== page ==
Python is a versatile language that you can use on the backend, frontend, or full stack of a web application. The main topics in Python are:
* Web development
* Data science
* Machine learning
* Cyber security
* Game development.
Functions. Functions are building blocks in Python
Functions are one of the most important concepts in programming, and they are essential in Python. Functions are a way to group together related code so that it can be reused. They can take arguments and return values, which makes them very powerful.
Functions are usually defined in a module, which is a file that contains Python code. A module can contain multiple functions, and a function can be called from any other Python code, including from within another function. This makes it easy to create small programs that do one thing well, or large programs that do many things.
When you call a function, Python will execute the code inside the function and then return any values that the function produces. If a function doesn’t return anything explicitly, it will return None .
Positional and keyword arguments
When calling a Python function, there are two ways to pass arguments: positional and keyword. Positional means that the order of the arguments is important, and they will be mapped to the parameters in order from left to right. For example, if we have a function defined like this:
def print_message(msg): print(msg) And we call it like this:
print_message(“Hello world!”) The “Hello world!” string will be assigned to the msg parameter inside the print_message() function, and then printed out. So our output would be: Hello world!
Keyword means that we specify which parameter each argument should be assigned to by name. For example, if we have a different print_message() function defined like this: def print_message(msg 1, msg 2): # different parameter names! print(msg 1 + msg 2) # different operation now let’s say we want to swap around which message is printed first. We could do that by using keyword arguments when we call the function like this:
print_message(msg 2=”Hello “, msg 1=”world!”)# note how they’re reversed compared to how they appear in the definition the output would now be: world! Hello
We can also mix positional and keyword args when calling functions, like this:
print_message(“Hello”, msg 2=”world!”)In this case, “Hello” is assigned to the msg 1 parameter (because it’s in position 1), and “world!” is assigned to msg 2 (because it’s specified by name). The output would still be: world! Hello.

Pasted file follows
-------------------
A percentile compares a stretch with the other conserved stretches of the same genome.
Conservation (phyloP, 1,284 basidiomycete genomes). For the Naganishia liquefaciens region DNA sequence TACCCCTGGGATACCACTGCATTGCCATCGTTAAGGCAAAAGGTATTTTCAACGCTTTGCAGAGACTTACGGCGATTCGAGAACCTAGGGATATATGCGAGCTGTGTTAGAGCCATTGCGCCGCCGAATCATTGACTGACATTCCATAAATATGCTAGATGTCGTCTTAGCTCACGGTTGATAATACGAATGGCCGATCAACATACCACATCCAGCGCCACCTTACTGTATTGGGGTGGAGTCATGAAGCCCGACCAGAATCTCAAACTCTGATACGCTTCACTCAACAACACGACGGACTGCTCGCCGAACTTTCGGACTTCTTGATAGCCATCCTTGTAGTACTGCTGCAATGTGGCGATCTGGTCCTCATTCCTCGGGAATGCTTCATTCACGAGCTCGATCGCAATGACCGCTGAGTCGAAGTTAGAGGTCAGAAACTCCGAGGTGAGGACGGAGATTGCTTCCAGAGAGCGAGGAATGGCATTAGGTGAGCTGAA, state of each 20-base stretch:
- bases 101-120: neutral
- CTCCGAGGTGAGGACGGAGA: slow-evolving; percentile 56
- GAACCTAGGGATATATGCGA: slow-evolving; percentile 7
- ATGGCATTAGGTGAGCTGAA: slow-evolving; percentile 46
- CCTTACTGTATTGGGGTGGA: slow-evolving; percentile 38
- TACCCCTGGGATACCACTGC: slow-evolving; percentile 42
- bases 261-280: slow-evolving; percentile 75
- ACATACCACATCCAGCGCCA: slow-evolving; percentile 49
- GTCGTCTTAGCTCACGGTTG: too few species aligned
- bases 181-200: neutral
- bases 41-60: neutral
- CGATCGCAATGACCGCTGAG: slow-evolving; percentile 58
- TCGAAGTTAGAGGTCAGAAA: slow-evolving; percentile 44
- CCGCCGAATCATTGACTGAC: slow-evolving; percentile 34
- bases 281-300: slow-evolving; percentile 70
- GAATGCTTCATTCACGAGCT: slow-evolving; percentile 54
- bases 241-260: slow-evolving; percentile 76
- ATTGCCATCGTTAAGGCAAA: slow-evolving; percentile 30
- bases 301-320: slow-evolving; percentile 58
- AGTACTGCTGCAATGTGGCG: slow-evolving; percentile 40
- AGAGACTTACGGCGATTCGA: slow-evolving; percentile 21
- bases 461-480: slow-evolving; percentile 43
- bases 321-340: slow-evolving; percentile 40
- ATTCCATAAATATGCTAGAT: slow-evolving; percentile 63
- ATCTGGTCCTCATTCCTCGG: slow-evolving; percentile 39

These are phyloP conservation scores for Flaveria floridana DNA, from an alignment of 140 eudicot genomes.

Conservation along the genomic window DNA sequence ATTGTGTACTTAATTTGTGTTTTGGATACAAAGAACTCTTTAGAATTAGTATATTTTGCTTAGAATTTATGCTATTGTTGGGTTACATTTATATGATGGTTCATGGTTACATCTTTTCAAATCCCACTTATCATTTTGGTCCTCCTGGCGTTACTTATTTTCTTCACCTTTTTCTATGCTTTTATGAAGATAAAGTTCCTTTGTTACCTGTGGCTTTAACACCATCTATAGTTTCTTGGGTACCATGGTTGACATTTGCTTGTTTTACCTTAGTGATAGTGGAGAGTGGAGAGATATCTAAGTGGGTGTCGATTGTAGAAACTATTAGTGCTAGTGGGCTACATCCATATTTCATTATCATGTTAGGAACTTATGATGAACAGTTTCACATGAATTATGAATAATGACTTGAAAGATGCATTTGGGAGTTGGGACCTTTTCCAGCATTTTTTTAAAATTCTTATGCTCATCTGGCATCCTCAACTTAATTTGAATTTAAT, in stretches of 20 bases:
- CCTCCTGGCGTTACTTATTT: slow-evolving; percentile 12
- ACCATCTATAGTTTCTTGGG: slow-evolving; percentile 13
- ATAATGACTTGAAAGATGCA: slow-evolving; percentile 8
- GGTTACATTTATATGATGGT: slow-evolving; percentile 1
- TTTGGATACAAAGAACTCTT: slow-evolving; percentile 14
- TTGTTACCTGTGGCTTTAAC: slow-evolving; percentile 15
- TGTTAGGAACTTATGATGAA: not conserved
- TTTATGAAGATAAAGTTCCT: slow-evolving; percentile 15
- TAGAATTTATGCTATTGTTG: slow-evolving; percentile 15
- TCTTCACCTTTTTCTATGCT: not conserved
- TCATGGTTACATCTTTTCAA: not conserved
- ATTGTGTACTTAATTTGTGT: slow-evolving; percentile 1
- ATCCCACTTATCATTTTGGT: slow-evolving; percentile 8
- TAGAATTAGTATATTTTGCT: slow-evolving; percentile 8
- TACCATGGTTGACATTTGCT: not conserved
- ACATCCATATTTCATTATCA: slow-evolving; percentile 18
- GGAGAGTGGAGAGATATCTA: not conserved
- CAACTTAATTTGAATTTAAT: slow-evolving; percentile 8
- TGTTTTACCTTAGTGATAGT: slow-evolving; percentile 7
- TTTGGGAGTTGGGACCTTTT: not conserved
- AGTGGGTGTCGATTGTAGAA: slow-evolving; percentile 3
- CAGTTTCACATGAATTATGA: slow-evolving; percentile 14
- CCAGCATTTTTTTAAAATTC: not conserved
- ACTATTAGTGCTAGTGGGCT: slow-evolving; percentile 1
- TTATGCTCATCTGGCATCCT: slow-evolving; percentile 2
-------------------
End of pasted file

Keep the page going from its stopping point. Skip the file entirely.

“Python is a great language for beginners because it is easy to read and understand. It is also a powerful language that can be used for many different
10 Examples to Master *args and **kwargs in Python
Python supports two special argument types that are incredibly useful-and can save you a lot of time! These are *args and **kwargs, and we’re going to take a look at what they are, how they work, and some examples of their usage.
So what exactly are *args and **kwargs? *args is short for “argument tuple”, while **kwargs is short for “keyword arguments”. Both of these allow you to pass an arbitrary number of arguments to a function (or method). The main difference between the two is that *args allows you to pass the arguments as a tuple, while **kwargs allows you to pass them as keywords.
Let’s take a look at some examples to see how this works in practice. We’ll start with a simple example using *args:
def my_func(* args): print (type( args)) #prints
As you can see, we defined a function called my_func that takes an arbitrary number of arguments. We then printed out the type of args (which is a tuple), as well as the contents of args. When we call my_func with three arguments (‘a’, ‘b’, and ‘c’), it prints out:
(‘a’, ‘b’, c’)
Notice how the three arguments we passed in become elements of a tuple when they’re passed to our function! This is because *args accepts any number of positional arguments and packs them into one tuple. So if we call my_func with no arguments, or one argument, or tenarguments-it will always return one tuple containing all of those arguments (or an empty tuples if there were noarguments).
11 Must-Know Operations to Master Python Lists
Python lists are one of the data structures that you will come across frequently when working with data in Python. In this article, we’ll go over 11 must-know operations for Python lists so that you can master them.
1. Creating Lists
There are a couple different ways to create lists in Python. The first is by using the list keyword followed by a set of square brackets containing items separated by commas:
>>> my_list = [1, 2, 3]
You can also create lists using the built-in list() function:
>>> my_list = list([1, 2, 3]).